5. If you participated in the last read-a-thon, what’s one thing you’ll do different today?
    I didn’t participate in October’s readathon but I was here for the one in April 2013. Today I’m NOT going to read as many hours nor books as possible and I AM going to connect with the community fun a lot.

Cover Crossing to SafetyCurrently reading: Crossing to Safety ~ Wallace Stegner (ebook)

Books finished: 0

Pages read: 0

Running total of pages read: 0

Amount of time spent reading: 0

Running total of time spent reading: 0

Amount of time spent on socialising: 0

Other: –

Readathon button

We’ve got a little more than an hour to go of the 24 Hour Read-a-Thon but I realised that I no longer feel like reading. So I’m going to quit! I’ve read for an embarrassing total of 3:15 hours (*hides in shame*) but that’s more than I’ve read in a long time and I got halfway The Book of Negroes -a chunkster- so I’ve met my goal. ;)

You can laugh.
You can point your fingers at me.
You may argue that I’m not a worthy readathonner.

BUT I’M HAPPY WITH WHAT I’VE DONE! And I know you’re all nice people and won’t think anything bad of me anyway! :D

A big THANK YOU to the organisers, mini challenge hosts, cheerleaders and all participants who made this spring 2013 read-a-thon possible. I hope to see you all around next fall!

Early End of the Event Meme

  1. Which hour was most daunting for you?
    The first few hours when I had expected to read a lot in one stretch before I needed to go to a birthday party but didn’t . :(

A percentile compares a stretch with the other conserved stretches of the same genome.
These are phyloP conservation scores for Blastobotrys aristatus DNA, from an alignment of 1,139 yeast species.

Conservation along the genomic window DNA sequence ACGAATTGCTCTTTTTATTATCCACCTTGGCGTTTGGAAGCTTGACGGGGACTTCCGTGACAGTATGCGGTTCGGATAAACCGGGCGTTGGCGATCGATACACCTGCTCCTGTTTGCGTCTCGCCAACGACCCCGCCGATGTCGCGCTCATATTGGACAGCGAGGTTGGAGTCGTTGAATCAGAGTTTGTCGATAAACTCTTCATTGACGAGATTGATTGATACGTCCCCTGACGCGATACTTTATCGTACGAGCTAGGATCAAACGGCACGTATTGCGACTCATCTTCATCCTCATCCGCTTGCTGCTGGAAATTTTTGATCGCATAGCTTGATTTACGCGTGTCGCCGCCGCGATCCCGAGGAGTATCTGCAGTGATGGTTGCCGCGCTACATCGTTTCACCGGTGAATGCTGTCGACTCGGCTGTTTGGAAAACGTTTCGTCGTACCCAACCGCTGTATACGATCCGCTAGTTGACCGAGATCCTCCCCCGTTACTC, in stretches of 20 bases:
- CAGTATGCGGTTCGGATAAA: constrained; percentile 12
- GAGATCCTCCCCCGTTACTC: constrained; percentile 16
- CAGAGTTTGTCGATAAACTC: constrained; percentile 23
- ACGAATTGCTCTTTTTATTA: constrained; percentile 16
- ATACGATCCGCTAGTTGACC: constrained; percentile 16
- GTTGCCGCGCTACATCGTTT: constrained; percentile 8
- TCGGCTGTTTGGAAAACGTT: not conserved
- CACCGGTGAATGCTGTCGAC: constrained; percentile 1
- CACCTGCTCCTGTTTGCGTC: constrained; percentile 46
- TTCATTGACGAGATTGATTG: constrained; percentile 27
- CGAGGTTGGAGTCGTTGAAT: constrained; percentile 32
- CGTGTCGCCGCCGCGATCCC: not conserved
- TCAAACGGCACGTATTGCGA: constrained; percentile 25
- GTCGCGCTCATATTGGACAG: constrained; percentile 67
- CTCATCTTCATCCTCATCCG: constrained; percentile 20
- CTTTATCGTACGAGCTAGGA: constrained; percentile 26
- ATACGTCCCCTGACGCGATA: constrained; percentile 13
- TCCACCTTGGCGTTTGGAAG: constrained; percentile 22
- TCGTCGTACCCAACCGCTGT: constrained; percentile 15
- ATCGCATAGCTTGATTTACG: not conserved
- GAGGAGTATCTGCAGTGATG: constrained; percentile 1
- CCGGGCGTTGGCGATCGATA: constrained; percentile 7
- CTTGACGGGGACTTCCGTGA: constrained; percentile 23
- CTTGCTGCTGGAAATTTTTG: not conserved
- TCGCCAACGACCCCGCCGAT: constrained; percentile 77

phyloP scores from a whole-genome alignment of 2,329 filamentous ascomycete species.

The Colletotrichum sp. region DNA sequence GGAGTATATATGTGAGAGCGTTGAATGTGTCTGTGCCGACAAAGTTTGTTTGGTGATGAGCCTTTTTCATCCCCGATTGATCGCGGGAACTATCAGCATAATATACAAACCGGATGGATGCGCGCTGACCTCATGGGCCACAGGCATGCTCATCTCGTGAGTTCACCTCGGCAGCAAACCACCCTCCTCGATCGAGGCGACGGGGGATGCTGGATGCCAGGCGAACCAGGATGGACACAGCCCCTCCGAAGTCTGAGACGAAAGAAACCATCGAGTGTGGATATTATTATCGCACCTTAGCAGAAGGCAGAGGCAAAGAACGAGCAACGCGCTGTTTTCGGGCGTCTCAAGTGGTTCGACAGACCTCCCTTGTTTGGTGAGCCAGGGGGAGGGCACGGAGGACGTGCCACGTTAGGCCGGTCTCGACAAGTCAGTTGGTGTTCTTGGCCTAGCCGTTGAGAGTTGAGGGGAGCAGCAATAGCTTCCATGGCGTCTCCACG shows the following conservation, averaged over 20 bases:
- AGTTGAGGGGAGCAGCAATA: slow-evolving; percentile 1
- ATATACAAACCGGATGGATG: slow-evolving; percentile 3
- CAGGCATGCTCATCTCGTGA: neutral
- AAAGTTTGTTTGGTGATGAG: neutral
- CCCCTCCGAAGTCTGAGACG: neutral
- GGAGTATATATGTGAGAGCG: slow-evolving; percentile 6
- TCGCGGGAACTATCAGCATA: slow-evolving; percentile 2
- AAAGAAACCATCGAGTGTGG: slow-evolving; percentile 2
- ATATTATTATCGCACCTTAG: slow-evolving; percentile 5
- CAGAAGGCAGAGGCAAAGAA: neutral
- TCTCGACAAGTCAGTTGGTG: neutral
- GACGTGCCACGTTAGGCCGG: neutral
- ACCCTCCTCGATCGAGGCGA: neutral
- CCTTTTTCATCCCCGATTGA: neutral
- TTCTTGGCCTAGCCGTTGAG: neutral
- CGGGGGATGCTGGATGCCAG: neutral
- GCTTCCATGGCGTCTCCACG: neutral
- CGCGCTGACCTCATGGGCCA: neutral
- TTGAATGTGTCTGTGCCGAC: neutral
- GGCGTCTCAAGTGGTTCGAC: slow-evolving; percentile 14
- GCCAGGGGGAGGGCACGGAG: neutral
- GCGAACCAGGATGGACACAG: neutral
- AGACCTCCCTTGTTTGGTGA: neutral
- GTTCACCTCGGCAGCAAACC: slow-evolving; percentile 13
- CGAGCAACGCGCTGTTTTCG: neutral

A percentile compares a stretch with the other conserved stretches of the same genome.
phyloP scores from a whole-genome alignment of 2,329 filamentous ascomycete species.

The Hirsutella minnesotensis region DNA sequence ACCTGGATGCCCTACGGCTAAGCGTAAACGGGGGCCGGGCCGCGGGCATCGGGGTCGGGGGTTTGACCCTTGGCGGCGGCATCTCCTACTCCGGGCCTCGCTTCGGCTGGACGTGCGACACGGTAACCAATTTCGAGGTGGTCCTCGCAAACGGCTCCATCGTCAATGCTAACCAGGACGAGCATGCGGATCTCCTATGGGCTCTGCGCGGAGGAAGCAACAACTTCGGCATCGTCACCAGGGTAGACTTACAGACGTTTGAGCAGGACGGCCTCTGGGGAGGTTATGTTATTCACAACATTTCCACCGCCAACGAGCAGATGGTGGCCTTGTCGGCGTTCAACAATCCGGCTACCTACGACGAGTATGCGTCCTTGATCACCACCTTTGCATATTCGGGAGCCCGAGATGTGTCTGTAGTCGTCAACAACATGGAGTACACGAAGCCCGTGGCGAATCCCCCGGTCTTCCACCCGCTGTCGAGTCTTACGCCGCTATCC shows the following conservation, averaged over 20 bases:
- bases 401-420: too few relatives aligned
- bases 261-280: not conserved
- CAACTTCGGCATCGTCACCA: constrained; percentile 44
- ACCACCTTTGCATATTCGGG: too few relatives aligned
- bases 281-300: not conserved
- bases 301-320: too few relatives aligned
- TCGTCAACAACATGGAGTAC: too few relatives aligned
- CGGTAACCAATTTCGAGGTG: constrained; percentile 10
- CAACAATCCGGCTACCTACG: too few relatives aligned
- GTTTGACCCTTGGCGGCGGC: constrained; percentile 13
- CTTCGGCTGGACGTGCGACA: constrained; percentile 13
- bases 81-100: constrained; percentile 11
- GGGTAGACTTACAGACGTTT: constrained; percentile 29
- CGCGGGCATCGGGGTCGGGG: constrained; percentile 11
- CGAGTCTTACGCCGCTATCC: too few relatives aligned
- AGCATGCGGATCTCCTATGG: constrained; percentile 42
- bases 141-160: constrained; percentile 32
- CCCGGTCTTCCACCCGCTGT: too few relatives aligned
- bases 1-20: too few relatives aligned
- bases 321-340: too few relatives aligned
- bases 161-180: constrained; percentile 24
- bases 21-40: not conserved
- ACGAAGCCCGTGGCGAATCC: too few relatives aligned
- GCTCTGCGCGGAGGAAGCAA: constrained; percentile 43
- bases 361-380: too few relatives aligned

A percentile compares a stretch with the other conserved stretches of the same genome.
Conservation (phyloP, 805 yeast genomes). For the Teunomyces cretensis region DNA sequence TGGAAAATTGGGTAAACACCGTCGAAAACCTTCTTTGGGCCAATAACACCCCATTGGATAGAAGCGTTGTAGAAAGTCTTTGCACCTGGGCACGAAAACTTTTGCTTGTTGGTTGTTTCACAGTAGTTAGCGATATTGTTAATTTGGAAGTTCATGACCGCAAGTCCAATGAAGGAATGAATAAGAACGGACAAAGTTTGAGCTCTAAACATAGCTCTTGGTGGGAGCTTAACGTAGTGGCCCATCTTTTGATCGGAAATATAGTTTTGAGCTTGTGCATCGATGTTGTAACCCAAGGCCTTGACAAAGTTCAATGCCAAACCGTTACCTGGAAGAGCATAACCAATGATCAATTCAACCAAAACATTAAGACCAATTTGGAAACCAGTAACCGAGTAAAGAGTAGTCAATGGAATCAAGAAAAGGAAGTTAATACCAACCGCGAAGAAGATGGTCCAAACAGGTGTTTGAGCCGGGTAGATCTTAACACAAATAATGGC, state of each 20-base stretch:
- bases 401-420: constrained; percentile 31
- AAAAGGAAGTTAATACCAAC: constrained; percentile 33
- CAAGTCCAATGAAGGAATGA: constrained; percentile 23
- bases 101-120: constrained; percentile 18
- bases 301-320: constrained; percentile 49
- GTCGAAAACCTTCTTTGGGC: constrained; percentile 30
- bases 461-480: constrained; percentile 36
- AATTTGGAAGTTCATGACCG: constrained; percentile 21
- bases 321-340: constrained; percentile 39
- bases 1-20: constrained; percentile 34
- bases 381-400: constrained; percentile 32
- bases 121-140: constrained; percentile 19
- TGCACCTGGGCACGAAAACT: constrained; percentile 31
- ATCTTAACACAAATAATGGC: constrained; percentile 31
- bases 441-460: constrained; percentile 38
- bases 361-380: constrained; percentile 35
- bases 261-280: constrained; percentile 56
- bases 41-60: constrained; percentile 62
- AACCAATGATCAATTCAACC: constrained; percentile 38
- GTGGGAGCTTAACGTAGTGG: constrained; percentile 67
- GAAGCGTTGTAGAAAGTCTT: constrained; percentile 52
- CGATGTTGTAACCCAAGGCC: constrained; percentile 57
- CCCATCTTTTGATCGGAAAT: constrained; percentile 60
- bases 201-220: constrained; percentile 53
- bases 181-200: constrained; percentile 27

2. Could you list a few high-interest books that you think could keep a Reader engaged for next year?
    Well, the book I have been reading today is definitely one of those: The Book of Negroes by Lawrence Hill!
    Another would be Kafka on the Shore by Haruki Murakami or Julian Barnes’ The Sense of an Ending for a shorter novella.
  3. Do you have any suggestions for how to improve the Read-a-thon next year?
    Not really, everything runs so smoothly! Except maybe that I don’t like mini challenges that take up a lot of reading time but are too tempting to resist. I’ve had issues with those in previous years and now I tend to ignore the challenges as a whole so I won’t get distracted.
  4. What do you think worked really well in this year’s Read-a-thon?
    I can’t think of anything that went better than other times!
  5. How many books did you read?
    (*whispers*) Not even one: just the first part of The Book of Negroes; books 1 and 2.
  6. What were the names of the books you read?
    Ha! I already mentioned that several times and I don’t think you want to hear me say it again! LOL
  7. Which book did you enjoy most?
    Well, THAT one. ;)
  8. Which did you enjoy least?
  9. If you were a Cheerleader, do you have any advice for next year’s Cheerleaders?
  10. How likely are you to participate in the Read-a-thon again? What role would you be likely to take next time?
    Yes please! Looking at my results I shouldn’t challenge myself beyond reading though…

Sunday Salon logoThe Sunday Salon is a virtual gathering of booklovers on the web, blogging about bookish things of the past week, visiting each others weblogs, and oh — reading books of course ;)

It's Monday! What Are You Reading? logoWHOOOAAH! Another post today? Yes! Joining in again with Sheila from Book Journey’s It’s Monday! What Are You Reading? meme.

I’m currently reading two books.

Cover Geketende Democratie (Japan), Hans van der LugtGeketende democratie: Japan achter de schermen (‘Democracy in Chains: Behind the Scenes of Japan‘) ~ Dutch nonfiction about Japan by Hans van der Lugt, who’s been a foreign correspondent in Tokyo for 10 years. It’s a very interesting book and I’m glad I recently picked it up again after having ignored it for a few months.

This week I’ve been reading about corrupt police officers (and uragana, secret money funds), about the dowa issue (still existent discrimination of the lowest classes) , Van der Lugt ‘meeting’ the emperor and empress in a press meeting where he was the only foreign journalist allowed to ask questions, and the holiday to The Netherlands crown prince Naruhito took in 2006 with his depressed wife Masako. It reminded me that I desperately want to read the biography of the royal princess, written by Micha Fritz & Y. Kobayashi.